Celebrities with mental illness
Credit: Mercy for Animals [BY 2.0], Marco Pakoeningrat [BY-SA 2.0])


Today marks an increasingly important day on the annual media calendar- Bell Let’s Talk Day. Bell Let’s Talk is an initiative by Bell Media to get people talking about mental illness and remove the stigma of silence. So many suffer in silence with various forms of mental illness and it’s time we started talking so people can feel more comfortable coming forward. In the creative world, mental illness is prevalent. In fact, some of the greatest creative minds and cultural influencers who were at the top of their field have battled or are still battling with mental health disorders- Ludvig Van Beethovan, Jim Carrey, Catherine Zeta Jones, Vincent Van Gogh, Herscel Walker, and Michael Phelps.

It goes without saying that we’ve lost some great creators and influencers to mental health disorders along the way.  Comedian, actor, writer, producer and musician Harris Whittel. Best known as a writer on the Sarah Silverman show and writer/executive Producer for Parks and Recreation. Then there’s actor, supermodel and musician, Sam Sarpong, who performed in over 60 feature films and 55 television shows. He was one of the first Black male models for Tommy Hilfiger. In the technology world there’s Faigy Mayer, CEO and founder of Appton. And who can forget the legendary Robin Williams.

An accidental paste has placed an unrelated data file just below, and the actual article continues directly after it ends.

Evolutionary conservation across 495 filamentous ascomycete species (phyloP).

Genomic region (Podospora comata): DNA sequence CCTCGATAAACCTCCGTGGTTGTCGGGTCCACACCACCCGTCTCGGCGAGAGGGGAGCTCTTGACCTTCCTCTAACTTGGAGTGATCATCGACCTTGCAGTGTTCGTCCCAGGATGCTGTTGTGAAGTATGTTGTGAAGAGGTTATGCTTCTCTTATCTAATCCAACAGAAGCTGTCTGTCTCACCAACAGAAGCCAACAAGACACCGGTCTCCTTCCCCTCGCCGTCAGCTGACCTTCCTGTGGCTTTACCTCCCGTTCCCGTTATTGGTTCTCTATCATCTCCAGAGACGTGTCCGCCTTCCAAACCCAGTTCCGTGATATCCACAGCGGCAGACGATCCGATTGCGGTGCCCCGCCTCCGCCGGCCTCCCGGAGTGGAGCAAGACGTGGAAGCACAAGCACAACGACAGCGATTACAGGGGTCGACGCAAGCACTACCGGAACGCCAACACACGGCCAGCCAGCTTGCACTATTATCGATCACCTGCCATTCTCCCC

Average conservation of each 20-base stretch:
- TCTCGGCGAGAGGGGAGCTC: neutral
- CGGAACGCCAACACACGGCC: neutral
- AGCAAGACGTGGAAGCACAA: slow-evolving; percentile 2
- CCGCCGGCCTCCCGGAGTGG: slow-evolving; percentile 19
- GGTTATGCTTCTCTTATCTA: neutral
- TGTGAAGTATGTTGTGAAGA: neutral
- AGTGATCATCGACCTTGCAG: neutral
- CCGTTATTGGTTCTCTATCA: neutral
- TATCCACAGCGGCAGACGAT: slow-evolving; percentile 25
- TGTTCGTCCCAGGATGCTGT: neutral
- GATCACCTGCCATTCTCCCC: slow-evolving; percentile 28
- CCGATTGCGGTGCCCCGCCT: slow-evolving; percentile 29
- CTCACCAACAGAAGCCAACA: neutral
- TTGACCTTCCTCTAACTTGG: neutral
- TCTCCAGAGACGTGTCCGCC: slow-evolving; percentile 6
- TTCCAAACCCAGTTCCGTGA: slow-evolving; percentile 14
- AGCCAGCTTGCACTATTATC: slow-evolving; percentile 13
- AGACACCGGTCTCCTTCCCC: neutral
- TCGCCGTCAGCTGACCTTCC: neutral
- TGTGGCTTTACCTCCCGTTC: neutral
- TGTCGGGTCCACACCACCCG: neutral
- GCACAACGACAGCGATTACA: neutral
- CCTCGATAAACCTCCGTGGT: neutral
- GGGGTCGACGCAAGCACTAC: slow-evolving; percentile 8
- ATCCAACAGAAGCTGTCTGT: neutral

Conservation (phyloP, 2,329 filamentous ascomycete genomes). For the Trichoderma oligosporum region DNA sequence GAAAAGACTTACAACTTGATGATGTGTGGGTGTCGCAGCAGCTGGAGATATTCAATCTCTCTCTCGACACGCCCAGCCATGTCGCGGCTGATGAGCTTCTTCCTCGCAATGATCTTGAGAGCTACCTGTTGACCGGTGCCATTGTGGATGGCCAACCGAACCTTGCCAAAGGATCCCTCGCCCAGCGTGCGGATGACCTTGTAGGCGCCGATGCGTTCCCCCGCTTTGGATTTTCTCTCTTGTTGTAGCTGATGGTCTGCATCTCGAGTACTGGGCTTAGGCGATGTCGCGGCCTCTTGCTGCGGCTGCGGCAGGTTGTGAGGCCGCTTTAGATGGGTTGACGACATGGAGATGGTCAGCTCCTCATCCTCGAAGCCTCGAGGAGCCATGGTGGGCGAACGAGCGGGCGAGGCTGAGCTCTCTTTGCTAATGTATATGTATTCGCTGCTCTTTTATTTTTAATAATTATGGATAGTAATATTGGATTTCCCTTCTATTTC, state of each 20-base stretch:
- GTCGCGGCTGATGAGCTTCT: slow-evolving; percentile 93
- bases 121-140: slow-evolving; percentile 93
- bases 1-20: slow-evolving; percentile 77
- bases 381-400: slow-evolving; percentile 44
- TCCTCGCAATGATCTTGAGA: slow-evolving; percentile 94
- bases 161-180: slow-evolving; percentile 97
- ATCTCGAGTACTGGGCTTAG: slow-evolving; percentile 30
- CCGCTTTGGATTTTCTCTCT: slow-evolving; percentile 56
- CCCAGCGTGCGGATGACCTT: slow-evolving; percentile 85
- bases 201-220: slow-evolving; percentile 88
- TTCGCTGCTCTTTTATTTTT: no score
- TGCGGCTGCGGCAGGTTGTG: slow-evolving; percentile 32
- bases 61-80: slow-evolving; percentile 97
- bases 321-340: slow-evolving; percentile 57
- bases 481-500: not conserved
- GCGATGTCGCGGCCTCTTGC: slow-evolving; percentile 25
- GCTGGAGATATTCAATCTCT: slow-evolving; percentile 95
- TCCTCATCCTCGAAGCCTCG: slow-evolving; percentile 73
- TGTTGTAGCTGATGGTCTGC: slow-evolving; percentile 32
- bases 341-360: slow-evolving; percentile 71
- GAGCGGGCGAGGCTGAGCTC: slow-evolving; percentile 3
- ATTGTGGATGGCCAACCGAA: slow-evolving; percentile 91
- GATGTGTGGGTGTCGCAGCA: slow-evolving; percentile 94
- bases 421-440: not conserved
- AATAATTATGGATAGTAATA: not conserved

This isn’t the first year creatives were lost to mental illness. Every year we lose artists, creators and entrepreneurs to mental illness and I’m sure there are many more struggling day to day. The good news is there are great stories of people who have either rebounded from mental illness or are continuing to live fulfilling and successful lives. Wayne Brady and Drew Carey, who have successfully reinvented themselves in recent years, come to mind.

So why talk?

Because the facts show that we need to talk.

  • In any given year, 1 in 5 Canadians experience mental health or addiction problems.
  • People with mental illness are twice as likely to have a substance use problem compared to the general public.
  • People with mental illness and addictions are more likely to die prematurely than the general public. Mental illness can cut 10-20 years from a person’s life expectancy. (source: CAMH)

Talk because it’s needed. Talk because we care about the well-being of people and want to see more people living life to the fullest. Talk because there’s no shame in having a mental illness. There’s no shame in getting help or taking medication. There’s nothing wrong with believing that you can live well despite an illness. Talk so others can become aware of the truth and think differently about those who struggle. Talk so others can empathize, learn and support those in need of help.

So let’s keep talking. Join in the discussion with Bell and donate to mental health programs. If you know someone who is struggling, learn how to support them through their illness. If you’re struggling, don’t be afraid to speak up, get help, and live life.

Koliah Bourne_Author